The location, condition and cost of the property are the obvious things which will influence your thinking. Being further from campus may save you money on rent but this has to be balanced against higher travel costs and the time involved in commuting.

There are other factors which can increase your costs or reduce your comfort. For example, an older draughty property may be colder and harder (and therefore more expensive) to heat in winter. Perhaps the water pressure is low? That’s a potential problem if you like a good shower in the morning. Some signs are more serious. Black marks around the doors and windows may suggest that a property suffers from damp, and any mould spores can create health risks.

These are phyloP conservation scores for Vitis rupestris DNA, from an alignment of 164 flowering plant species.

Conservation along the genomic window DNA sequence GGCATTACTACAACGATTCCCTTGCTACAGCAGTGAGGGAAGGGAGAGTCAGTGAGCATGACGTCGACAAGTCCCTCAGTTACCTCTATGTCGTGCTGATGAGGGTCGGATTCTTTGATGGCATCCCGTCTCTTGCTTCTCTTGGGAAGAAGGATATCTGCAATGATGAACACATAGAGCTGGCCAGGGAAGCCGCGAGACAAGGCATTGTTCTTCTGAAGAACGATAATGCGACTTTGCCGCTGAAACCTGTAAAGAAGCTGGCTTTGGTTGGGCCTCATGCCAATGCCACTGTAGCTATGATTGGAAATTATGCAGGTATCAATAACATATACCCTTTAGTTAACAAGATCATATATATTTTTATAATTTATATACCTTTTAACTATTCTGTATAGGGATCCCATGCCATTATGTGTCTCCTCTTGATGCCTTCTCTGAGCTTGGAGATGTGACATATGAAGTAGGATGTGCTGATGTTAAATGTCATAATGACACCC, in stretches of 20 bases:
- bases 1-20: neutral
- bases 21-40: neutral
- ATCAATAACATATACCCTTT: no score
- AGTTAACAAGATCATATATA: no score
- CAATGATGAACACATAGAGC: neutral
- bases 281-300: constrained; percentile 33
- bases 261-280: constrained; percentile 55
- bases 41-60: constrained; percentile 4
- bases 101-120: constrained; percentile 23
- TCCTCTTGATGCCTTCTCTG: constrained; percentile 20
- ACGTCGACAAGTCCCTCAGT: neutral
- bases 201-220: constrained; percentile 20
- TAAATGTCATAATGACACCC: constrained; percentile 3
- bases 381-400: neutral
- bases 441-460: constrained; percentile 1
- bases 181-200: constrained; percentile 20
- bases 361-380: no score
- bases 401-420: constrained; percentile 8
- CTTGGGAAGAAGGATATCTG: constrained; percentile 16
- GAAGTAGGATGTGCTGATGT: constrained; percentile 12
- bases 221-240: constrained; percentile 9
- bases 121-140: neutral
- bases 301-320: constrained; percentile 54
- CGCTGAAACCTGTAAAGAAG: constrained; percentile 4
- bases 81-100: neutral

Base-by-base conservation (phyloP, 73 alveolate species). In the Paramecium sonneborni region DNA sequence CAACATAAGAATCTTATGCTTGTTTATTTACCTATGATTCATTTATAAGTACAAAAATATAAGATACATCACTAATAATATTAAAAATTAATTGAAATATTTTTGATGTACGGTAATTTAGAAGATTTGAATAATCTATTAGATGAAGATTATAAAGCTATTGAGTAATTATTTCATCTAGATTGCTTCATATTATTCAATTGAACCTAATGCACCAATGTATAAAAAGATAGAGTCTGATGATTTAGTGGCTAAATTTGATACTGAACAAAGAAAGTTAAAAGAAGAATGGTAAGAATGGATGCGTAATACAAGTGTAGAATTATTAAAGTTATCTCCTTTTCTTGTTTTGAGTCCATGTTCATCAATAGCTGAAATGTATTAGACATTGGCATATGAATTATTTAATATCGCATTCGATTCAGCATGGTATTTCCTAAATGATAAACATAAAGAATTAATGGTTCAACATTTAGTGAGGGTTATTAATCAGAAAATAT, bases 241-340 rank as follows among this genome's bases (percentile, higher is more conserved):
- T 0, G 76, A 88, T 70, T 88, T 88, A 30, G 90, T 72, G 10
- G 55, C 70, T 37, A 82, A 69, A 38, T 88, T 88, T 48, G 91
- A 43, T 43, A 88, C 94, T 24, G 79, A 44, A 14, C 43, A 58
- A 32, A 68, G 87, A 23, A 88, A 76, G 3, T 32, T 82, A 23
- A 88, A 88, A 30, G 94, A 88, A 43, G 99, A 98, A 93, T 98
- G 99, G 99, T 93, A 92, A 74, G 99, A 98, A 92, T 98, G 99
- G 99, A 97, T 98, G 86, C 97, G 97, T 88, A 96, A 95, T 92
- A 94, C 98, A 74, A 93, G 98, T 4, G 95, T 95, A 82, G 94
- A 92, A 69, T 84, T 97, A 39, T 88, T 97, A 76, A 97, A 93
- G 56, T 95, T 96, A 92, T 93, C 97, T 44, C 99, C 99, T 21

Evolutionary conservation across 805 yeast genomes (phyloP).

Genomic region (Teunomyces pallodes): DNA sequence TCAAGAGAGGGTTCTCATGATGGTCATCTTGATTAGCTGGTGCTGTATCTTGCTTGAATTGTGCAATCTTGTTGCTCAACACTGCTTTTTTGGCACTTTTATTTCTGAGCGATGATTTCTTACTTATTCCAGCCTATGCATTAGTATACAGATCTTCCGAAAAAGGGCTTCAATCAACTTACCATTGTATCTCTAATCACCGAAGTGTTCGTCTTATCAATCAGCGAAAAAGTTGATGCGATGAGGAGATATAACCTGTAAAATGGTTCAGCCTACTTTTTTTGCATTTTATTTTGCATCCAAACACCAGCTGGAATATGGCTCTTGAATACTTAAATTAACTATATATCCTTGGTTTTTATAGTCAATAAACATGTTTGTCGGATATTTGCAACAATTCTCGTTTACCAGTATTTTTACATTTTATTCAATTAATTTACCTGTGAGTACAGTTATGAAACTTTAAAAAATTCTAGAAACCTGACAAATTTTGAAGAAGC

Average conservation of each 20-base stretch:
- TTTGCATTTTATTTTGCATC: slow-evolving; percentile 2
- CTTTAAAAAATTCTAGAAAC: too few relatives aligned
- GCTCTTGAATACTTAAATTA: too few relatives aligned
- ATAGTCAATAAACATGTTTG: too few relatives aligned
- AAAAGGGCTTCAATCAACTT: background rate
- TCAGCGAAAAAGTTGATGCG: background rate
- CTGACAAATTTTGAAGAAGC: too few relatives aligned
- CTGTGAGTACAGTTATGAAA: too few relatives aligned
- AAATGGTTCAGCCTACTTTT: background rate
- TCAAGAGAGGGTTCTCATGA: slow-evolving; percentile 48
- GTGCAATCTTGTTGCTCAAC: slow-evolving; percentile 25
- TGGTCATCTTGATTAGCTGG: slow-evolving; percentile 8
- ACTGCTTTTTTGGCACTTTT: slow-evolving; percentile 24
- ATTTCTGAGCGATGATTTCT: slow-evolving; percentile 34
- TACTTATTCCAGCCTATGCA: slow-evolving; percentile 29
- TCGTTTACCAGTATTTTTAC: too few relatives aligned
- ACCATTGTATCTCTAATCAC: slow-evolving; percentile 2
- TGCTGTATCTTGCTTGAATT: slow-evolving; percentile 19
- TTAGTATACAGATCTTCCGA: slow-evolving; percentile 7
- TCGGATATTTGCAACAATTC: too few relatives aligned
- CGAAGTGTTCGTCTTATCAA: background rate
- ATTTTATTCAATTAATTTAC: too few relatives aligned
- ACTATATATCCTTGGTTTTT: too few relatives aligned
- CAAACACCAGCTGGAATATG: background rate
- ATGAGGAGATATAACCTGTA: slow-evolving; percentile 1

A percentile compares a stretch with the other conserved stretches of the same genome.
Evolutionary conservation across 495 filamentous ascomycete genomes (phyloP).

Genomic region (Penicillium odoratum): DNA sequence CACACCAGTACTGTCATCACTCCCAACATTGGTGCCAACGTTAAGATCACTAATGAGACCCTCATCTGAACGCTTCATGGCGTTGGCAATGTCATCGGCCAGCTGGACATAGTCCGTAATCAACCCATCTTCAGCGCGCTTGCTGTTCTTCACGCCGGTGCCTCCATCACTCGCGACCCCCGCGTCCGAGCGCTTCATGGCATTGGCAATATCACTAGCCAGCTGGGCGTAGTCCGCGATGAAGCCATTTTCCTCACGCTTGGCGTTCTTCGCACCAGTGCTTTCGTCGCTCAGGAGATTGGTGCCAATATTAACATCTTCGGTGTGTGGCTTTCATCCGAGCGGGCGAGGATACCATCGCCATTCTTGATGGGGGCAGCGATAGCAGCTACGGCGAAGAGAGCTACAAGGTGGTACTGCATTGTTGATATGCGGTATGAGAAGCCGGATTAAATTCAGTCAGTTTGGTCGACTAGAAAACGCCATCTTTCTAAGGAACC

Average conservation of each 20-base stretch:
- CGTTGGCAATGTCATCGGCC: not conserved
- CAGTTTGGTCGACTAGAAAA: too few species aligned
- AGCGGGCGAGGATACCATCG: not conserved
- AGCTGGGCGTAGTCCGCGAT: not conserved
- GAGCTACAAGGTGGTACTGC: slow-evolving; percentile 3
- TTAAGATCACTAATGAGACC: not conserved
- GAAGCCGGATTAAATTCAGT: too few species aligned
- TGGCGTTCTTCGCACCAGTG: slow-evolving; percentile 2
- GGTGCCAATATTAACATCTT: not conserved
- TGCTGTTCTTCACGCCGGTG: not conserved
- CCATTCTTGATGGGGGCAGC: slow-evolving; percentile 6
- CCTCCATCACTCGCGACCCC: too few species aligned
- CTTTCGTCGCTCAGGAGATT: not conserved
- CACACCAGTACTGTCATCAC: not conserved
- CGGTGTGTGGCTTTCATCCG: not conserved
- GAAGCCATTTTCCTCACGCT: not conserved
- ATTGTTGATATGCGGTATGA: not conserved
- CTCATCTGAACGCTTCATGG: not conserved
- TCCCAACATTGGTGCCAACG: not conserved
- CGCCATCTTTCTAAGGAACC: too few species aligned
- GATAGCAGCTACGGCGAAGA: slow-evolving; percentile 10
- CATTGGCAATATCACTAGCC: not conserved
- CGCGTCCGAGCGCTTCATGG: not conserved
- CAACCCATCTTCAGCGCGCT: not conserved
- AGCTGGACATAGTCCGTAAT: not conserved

Don’t be afraid to ask the landlord or agent direct questions about the condition of the property or any repairs that need to be carried out.  If you get the chance, ask the previous tenants about the energy bills – and even what the landlord is like to deal with.

If you don’t know the area well, you can compare local crime statistics on the  Metropolitan Police website and get recommendations on personal safety.

Check everything!

  1. Take pictures and list everything when you move in.
  2. Think about how you’ll carry out your daily routine if living in this property (shower, heating, communal spaces, desks).
  3. Try and speak to the current, outgoing residents about their experiences.

Take time to have a good look

  1. Know what to look for and what questions to ask.
  2. Put any requests in writing.
  3. Speak to previous residents if possible.